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dc.contributor.authorBussières, André E.
dc.contributor.authorAl Zoubi, Fadi
dc.contributor.authorQuon, Jeffrey A.
dc.contributor.authorAhmed, Sara
dc.contributor.authorThomas, Aliki
dc.contributor.authorStuber, Kent
dc.contributor.authorSajko, Sandy
dc.contributor.authorFrench, Simon
dc.contributor.authorMembers of the Canadian Chiropractic Guideline Initiative
dc.date.accessioned2016-04-01T17:49:10Z
dc.date.available2016-04-01T17:49:10Z
dc.date.issued2016-04-01
dc.identifier.otherDOI: 10.1186/s13012-015-0213-5
dc.identifier.urihttp://hdl.handle.net/1974/14169
dc.description.abstractBackground Despite available evidence for optimal management of spinal pain, poor adherence to guidelines and wide variations in healthcare services persist. One of the objectives of the Canadian Chiropractic Guideline Initiative is to develop and evaluate targeted theory- and evidence-informed interventions to improve the management of non-specific neck pain by chiropractors. In order to systematically develop a knowledge translation (KT) intervention underpinned by the Theoretical Domains Framework (TDF), we explored the factors perceived to influence the use of multimodal care to manage non-specific neck pain, and mapped behaviour change techniques to key theoretical domains. Methods Individual telephone interviews exploring beliefs about managing neck pain were conducted with a purposive sample of 13 chiropractors. The interview guide was based upon the TDF. Interviews were digitally recorded, transcribed verbatim and analysed by two independent assessors using thematic content analysis. A 15-member expert panel formally met to design a KT intervention. Results Nine TDF domains were identified as likely relevant. Key beliefs (and relevant domains of the TDF) included the following: influence of formal training, colleagues and patients on clinicians (Social Influences); availability of educational material (Environmental Context and Resources); and better clinical outcomes reinforcing the use of multimodal care (Reinforcement). Facilitating factors considered important included better communication (Skills); audits of patients’ treatment-related outcomes (Behavioural Regulation); awareness and agreement with guidelines (Knowledge); and tailoring of multimodal care (Memory, Attention and Decision Processes). Clinicians conveyed conflicting beliefs about perceived threats to professional autonomy (Social/Professional Role and Identity) and speed of recovery from either applying or ignoring the practice recommendations (Beliefs about Consequences). The expert panel mapped behaviour change techniques to key theoretical domains and identified relevant KT strategies and modes of delivery to increase the use of multimodal care among chiropractors. Conclusions A multifaceted KT educational intervention targeting chiropractors’ management of neck pain was developed. The KT intervention consisted of an online education webinar series, clinical vignettes and a video underpinned by the Brief Action Planning model. The intervention was designed to reflect key theoretical domains, behaviour change techniques and intervention components. The effectiveness of the proposed intervention remains to be tested.en_US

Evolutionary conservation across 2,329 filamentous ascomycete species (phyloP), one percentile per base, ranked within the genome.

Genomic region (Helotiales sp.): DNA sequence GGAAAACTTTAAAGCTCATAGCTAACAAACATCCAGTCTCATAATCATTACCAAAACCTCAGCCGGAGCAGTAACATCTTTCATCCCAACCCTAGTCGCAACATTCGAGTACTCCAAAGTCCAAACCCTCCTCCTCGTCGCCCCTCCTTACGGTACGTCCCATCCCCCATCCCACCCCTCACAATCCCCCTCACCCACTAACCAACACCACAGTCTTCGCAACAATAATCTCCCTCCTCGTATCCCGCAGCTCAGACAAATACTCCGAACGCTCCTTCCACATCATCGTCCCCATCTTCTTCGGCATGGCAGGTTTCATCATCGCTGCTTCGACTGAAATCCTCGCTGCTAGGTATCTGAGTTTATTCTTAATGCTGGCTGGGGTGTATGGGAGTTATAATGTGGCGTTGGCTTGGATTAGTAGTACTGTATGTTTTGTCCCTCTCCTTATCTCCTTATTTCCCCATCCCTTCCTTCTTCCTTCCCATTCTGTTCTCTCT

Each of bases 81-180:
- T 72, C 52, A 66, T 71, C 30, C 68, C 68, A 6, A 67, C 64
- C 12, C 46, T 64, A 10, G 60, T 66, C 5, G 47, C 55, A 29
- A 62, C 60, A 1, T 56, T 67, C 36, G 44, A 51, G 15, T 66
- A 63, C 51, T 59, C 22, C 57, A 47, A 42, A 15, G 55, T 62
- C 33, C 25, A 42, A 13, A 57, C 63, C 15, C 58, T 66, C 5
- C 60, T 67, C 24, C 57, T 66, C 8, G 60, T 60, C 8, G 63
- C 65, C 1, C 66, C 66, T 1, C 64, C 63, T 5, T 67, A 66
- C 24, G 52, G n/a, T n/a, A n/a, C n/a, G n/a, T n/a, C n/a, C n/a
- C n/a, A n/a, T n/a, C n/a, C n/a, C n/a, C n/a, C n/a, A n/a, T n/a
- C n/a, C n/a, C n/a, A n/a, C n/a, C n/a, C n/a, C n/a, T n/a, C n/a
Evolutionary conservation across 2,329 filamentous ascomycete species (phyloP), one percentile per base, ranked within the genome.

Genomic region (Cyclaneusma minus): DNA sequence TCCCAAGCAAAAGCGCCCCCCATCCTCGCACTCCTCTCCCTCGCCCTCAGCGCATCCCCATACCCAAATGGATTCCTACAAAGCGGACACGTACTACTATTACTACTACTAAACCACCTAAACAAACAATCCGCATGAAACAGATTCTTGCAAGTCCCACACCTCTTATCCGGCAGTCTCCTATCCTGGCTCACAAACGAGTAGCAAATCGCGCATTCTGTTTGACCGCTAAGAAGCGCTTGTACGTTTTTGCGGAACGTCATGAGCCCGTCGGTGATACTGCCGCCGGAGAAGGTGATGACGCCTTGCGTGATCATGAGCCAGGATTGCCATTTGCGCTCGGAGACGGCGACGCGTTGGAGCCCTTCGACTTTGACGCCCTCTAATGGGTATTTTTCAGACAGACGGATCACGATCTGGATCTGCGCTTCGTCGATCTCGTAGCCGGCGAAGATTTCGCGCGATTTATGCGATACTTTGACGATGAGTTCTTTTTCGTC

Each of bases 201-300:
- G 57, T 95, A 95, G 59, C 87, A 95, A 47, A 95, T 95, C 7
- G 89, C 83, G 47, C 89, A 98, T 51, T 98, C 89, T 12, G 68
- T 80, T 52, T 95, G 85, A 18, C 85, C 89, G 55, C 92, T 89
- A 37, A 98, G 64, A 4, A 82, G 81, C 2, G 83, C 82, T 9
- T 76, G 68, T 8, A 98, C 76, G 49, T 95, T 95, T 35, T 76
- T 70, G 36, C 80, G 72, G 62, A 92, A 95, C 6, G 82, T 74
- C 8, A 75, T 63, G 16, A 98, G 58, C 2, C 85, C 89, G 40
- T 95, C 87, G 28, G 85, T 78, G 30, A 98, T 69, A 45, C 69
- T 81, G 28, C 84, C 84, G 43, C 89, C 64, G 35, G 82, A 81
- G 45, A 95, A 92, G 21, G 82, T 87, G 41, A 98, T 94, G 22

dc.language.isoenen_US
dc.subjectTheoretical Domains frameworken_US
dc.subjectKnowledge Translationen_US
dc.subjectInterviewsen_US
dc.subjectContent Analysisen_US
dc.subjectIntervention Designen_US
dc.subjectMultifaceted Interventionen_US
dc.subjectChiropracticen_US
dc.subjectNeck Painen_US
dc.subjectSelf-Managementen_US
dc.titleFast Tracking the Design of Theory-Based KT Interventions Through a Consensus Processen_US
dc.typejournal articleen_US


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